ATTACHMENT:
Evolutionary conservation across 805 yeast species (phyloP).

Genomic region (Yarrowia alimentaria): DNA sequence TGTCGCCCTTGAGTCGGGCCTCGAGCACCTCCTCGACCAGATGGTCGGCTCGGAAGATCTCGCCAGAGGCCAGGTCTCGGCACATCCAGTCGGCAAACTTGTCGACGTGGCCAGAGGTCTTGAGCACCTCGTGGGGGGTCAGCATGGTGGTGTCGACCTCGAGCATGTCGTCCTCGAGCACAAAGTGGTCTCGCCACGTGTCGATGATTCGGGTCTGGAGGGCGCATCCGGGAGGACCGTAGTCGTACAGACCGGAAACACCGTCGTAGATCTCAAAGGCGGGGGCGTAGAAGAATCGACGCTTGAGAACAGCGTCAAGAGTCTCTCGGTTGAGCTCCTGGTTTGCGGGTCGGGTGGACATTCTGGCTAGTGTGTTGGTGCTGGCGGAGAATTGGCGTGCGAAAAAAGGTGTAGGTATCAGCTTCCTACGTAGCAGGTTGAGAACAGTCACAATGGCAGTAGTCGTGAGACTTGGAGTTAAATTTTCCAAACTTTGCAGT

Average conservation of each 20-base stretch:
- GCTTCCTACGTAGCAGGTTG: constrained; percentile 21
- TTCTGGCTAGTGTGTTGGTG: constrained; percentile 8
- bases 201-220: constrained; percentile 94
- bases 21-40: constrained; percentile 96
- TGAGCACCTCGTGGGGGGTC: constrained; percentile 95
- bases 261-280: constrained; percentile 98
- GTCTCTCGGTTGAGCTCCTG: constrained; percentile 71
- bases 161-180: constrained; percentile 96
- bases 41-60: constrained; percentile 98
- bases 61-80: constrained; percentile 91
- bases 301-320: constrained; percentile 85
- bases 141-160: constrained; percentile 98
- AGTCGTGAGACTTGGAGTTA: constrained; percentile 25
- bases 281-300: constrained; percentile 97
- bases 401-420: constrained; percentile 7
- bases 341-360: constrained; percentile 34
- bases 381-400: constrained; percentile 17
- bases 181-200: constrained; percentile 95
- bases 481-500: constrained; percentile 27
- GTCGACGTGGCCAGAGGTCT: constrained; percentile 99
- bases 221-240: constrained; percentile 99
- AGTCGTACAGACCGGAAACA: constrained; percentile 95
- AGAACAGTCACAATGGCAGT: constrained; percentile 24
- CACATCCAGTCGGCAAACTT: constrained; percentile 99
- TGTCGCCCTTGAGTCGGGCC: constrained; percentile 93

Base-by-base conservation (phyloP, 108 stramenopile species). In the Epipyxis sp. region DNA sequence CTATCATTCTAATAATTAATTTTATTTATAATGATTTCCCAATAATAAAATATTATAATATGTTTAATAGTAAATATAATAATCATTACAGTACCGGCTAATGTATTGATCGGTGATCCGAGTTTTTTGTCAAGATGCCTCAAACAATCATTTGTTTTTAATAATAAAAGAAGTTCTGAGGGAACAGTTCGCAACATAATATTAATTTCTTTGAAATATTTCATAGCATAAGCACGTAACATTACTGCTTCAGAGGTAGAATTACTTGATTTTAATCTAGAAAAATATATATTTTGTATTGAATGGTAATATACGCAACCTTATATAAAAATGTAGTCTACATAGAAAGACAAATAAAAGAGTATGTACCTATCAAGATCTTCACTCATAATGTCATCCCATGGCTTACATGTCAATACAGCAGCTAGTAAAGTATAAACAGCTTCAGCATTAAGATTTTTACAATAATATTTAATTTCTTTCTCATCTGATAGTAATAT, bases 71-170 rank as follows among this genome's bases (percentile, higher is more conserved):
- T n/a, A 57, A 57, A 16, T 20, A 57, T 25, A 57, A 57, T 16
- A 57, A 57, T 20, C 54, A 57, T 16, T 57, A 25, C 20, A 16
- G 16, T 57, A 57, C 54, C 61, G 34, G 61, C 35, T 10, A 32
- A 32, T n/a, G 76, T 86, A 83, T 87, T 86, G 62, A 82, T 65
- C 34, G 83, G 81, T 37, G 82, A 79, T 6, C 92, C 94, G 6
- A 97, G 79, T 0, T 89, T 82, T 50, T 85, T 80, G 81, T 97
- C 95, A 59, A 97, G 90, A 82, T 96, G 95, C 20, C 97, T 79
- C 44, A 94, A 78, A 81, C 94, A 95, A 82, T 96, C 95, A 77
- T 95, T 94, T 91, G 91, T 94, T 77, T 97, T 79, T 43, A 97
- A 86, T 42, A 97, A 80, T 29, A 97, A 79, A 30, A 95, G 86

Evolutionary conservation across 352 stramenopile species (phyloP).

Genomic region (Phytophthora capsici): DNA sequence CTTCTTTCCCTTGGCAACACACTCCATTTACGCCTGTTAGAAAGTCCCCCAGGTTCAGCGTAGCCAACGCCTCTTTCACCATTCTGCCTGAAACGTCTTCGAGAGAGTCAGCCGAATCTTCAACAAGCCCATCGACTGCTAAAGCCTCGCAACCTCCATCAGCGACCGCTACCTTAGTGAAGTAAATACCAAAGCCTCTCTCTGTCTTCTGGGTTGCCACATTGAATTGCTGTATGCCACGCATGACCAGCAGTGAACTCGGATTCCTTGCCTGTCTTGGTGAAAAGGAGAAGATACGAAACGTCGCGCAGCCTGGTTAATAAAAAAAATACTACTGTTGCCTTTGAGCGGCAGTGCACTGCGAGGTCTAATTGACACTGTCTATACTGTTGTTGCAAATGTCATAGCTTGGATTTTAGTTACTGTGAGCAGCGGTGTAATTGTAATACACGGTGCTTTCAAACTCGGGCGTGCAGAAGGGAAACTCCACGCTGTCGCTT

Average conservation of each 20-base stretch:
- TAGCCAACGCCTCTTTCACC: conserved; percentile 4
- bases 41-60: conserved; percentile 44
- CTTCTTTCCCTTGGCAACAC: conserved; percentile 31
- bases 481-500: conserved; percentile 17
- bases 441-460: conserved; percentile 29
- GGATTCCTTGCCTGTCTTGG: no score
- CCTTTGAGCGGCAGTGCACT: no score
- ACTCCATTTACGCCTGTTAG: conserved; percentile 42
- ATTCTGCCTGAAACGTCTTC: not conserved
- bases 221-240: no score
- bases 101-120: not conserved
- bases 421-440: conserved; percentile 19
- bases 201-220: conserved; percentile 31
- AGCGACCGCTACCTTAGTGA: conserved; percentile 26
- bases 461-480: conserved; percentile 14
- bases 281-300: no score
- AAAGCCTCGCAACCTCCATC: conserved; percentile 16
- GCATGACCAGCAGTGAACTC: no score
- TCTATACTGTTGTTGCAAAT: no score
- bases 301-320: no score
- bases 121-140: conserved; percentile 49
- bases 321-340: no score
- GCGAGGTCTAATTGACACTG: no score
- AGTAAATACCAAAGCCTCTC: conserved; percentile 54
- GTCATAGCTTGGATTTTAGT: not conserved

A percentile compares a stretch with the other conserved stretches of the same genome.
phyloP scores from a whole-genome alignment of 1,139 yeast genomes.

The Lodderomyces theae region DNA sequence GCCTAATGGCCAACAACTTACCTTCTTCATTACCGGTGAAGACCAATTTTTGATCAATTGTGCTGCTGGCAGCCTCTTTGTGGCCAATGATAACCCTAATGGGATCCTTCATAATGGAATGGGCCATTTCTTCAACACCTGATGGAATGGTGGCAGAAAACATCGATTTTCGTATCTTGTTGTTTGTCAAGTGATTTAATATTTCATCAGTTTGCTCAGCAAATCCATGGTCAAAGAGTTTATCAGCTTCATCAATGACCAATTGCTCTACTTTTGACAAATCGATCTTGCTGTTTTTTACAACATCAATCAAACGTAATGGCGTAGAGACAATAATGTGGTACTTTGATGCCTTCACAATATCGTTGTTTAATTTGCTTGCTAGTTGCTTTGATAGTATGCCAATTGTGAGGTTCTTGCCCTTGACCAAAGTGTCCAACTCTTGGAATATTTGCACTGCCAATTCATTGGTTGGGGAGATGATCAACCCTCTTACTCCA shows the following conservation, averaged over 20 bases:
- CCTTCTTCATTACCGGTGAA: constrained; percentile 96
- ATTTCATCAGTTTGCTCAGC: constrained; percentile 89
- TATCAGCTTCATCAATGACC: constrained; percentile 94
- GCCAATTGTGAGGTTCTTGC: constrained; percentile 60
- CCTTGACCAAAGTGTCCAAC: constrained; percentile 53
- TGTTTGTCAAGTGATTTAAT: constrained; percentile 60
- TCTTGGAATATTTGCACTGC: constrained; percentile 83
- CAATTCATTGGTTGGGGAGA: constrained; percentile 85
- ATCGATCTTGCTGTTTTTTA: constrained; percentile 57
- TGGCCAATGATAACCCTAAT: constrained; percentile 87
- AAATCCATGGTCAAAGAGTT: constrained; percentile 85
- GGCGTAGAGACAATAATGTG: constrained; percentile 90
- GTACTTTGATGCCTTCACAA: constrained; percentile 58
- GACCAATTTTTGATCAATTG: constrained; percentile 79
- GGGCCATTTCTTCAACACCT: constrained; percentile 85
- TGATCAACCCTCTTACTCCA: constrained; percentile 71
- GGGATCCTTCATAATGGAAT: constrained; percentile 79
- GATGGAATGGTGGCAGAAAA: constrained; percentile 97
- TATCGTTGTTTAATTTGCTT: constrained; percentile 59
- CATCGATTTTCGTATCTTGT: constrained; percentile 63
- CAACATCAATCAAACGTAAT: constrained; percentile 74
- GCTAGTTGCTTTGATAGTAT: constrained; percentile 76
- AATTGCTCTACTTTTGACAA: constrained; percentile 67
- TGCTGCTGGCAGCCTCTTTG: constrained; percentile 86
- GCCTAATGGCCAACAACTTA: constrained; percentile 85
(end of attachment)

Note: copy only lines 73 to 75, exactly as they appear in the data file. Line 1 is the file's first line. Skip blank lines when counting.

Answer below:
- TATCAGCTTCATCAATGACC: constrained; percentile 94
- GCCAATTGTGAGGTTCTTGC: constrained; percentile 60
- CCTTGACCAAAGTGTCCAAC: constrained; percentile 53